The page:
Blessed John Henry Cardinal Newman said this in his reflection on this dolor: Mary would rather have had all his sufferings herself, could that have been, than not to have known what they were by ceasing to be near him. ... He was now carrying the load of the world’s sins, and, all holy though he was, he carried the image of them on his very face. ... what a meeting of Mother and Son! Yet there was a mutual comfort, for there was a mutual sympathy.
For Reflection:
Read St. Luke’s account of The Way of the Cross (23:26-31). Picture yourself in the scene as one of the women along the way. Imagine the encounter between Mary and Jesus. Journal your thoughts, inspirations, insights, and emotions.
  

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Lenten Journey Through the Sorrows of Mary: Joy before sorrow

joys before sorrows

February 27
“God sends us joys before sorrows, to prepare our hearts; but the joys themselves contain prophesies of coming sorrows.”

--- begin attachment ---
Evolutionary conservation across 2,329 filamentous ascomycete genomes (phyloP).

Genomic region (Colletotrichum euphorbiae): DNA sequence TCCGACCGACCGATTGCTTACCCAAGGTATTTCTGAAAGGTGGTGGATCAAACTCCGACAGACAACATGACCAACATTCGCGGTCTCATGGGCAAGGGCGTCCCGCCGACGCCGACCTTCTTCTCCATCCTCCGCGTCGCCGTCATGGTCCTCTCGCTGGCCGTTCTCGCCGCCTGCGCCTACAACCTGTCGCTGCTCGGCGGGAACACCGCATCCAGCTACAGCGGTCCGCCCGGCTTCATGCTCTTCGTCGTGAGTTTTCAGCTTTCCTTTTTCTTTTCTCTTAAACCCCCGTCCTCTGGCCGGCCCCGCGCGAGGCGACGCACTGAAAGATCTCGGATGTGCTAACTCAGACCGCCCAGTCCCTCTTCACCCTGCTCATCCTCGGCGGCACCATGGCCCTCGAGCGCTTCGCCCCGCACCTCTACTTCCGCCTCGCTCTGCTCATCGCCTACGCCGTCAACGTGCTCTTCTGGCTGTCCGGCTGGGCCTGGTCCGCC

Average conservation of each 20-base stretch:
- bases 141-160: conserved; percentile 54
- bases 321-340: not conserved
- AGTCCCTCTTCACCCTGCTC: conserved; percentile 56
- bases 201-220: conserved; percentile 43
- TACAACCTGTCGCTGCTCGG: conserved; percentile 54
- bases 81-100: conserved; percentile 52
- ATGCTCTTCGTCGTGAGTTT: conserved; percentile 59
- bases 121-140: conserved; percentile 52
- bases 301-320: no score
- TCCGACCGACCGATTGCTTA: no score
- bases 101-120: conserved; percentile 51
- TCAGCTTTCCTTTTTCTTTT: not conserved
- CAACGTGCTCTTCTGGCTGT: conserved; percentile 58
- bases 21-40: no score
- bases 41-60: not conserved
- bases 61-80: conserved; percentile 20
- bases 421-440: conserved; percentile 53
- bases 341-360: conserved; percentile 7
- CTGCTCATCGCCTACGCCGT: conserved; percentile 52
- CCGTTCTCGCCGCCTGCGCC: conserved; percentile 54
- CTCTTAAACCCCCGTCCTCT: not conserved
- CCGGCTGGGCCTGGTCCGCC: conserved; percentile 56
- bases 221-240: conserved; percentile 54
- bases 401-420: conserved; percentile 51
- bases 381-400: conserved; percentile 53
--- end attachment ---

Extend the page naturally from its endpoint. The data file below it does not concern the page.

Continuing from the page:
- Father Frederick Faber
For Reflection:
Consider the main events of Mary’s life as recorded in Scripture up to this present dolor. They are the Annunciation, The Nativity, The Flight into Egypt, The Presentation, The Loss and Finding of Jesus in the Temple. What is the joy contained in each? What is the prophesy of the sorrow contained in each? For what was God preparing Mary’s heart? Do you think it could also be true that the sorrow also prepares our heart for greater joy? Why might this be the case?
  

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Lenten Journey Through the Sorrows of Mary: The virtues of the Immaculata

February 26
“Reclothe oneself, within and without, with the virtues of the Immaculata: the theological virtues and the cardinal virtues, the moral and the religious, so as to become as it were 'another Mary living, speaking, and working.'”
-Father Stefano Manelli
For Reflection: